Shifting the perception of sellers for the better

All of us who’ve been in sales for any period of time are aware of the widely held stereotypes about salespeople as being purely self-interested and untrustworthy.

Even those who have reached the heights of our profession in B2B selling still encounter these attitudes from time to time from their prospects and buyers.

No one should feel sorry for salespeople because we have created our own problem.

What’s interesting to me is that this perception of sellers is so stubbornly persistent.

Which leads me to believe that we aren’t being sufficiently thoughtful and deliberate in our actions with our buyers as we’d all like to think.

There are a few cornerstones of building trust with a buyer. One of these involves the motives for our actions.

Are you really working with your buyers from the perspective of service and with the objective of helping them achieve their goals? Is your agenda transparent in the sense that they feel that your actions are totally in support of their needs and requirements?

Or do you make them feel that they need to operate on your timeline instead of theirs?

For instance, every time you indulge in pricing gymnastics to accelerate deals in order to close out a month or a quarter, you’re chipping away at whatever trust you’ve developed with a buyer.

And you’re reinforcing the negative stereotype of salespeople who are primarily interested in their commission.

Mahatma Gandhi said “The moment there is suspicion about a person’s motives, everything he does becomes tainted.”

This is exactly what happens with your buyers. For example, once you’ve forced them to work on your timeline instead of theirs by offering a special price or deal terms, the level of trust will always be diminished. Instead of a partnership built on trust, you’ll have a transactional relationship that will never fulfill its potential.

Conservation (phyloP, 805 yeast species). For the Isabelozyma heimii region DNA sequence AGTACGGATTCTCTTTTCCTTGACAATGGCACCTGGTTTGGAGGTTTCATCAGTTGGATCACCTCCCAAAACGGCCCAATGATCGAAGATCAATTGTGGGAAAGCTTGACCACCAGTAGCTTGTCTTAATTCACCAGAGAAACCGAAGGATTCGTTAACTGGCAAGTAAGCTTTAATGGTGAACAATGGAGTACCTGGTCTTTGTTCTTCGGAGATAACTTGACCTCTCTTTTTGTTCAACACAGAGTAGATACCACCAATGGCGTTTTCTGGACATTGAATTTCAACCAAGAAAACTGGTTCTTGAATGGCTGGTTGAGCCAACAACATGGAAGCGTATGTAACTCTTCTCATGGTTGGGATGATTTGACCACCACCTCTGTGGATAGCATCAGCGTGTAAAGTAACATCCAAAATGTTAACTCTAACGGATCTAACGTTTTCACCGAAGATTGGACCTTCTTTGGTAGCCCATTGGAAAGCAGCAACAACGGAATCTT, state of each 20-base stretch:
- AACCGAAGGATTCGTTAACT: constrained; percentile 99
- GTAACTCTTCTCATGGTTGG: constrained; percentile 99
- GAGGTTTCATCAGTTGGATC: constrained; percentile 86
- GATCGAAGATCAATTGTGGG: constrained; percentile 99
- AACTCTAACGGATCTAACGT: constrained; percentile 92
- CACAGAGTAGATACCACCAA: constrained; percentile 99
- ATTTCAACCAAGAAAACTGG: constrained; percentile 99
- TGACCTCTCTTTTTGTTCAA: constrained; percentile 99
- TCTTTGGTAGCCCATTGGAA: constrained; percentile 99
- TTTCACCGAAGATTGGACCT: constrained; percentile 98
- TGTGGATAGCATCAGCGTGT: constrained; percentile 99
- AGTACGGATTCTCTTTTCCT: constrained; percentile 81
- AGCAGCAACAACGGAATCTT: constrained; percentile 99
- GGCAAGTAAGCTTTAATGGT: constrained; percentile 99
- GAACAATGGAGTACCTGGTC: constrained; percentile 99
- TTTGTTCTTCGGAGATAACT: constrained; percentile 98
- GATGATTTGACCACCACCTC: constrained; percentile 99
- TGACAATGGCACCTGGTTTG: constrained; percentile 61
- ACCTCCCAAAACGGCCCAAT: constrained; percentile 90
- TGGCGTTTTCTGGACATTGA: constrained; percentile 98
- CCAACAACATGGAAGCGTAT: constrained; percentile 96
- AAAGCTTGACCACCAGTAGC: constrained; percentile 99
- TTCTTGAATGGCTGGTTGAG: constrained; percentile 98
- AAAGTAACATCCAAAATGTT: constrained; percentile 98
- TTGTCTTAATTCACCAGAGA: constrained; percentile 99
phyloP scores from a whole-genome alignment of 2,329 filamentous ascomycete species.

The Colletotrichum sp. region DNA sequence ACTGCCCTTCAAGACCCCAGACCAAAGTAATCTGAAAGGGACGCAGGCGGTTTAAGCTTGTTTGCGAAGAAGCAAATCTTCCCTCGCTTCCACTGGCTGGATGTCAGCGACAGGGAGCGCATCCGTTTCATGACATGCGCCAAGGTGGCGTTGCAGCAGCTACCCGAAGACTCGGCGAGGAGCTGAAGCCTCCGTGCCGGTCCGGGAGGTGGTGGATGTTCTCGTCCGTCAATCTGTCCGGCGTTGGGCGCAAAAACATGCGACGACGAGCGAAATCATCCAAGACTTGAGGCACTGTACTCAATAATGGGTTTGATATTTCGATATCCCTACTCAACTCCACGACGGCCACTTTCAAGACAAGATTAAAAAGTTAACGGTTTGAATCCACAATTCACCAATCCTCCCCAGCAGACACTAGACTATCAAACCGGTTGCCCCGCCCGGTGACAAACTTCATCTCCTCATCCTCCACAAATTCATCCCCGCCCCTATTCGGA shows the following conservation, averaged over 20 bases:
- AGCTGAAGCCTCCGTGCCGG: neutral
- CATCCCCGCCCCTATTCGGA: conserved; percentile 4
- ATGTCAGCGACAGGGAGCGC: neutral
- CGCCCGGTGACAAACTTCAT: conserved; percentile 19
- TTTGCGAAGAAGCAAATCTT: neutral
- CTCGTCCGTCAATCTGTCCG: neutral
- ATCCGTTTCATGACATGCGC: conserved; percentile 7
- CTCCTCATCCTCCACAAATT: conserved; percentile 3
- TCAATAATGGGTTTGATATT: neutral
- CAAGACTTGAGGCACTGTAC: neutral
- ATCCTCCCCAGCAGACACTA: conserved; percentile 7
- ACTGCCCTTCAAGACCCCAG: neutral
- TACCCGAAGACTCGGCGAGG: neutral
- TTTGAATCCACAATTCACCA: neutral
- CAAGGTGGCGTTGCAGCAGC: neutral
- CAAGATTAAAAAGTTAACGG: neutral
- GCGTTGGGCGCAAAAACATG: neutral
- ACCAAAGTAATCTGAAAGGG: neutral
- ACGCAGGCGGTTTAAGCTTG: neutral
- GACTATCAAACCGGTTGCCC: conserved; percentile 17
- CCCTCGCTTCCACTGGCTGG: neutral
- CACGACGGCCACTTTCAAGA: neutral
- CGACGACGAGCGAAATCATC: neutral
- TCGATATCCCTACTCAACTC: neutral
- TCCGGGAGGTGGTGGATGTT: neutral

Another cornerstone of trust is integrity.

Oftentimes sellers confuse integrity with honesty. You can be honest and still lack integrity.

Before you rush to and tell me that it defines integrity as being honest and having strong moral principles, there is another definition of integrity that is vitally important to buyers. It is the state of being whole and undivided.

It means that there is alignment between your words and your actions.

Ralph Waldo Emerson, one of my favorite American philosophers and poets (a fact which loyal readers will recognize) said “What you do speaks so loudly, I cannot hear what you say.”

This congruence of thoughts, words and actions is what buyers quickly perceive when they decide whether to invest some of their time to build a relationship with you.

For instance, do you make commitments to help your buyers that you don’t live up to? Do you ask questions and not listen to the answers? Do you state an intention to help but then answer the buyer’s questions on your timeframe instead of theirs? Do you sell the way the customers want to buy?

The only way to alter your buyers’ negative perception of sellers is to change it one sales person at a time.

Therefore, we each have to take responsibility for being more thoughtful and deliberate about how we engage with them. We have to be more transparent with buyers about our motives and agenda.

Your prospects know that it’s your job to sell your product to them.

It’s also your job to ensure that you and your buyer are in alignment about how you will work together to make that happen. And, to make sure that your actions support your words.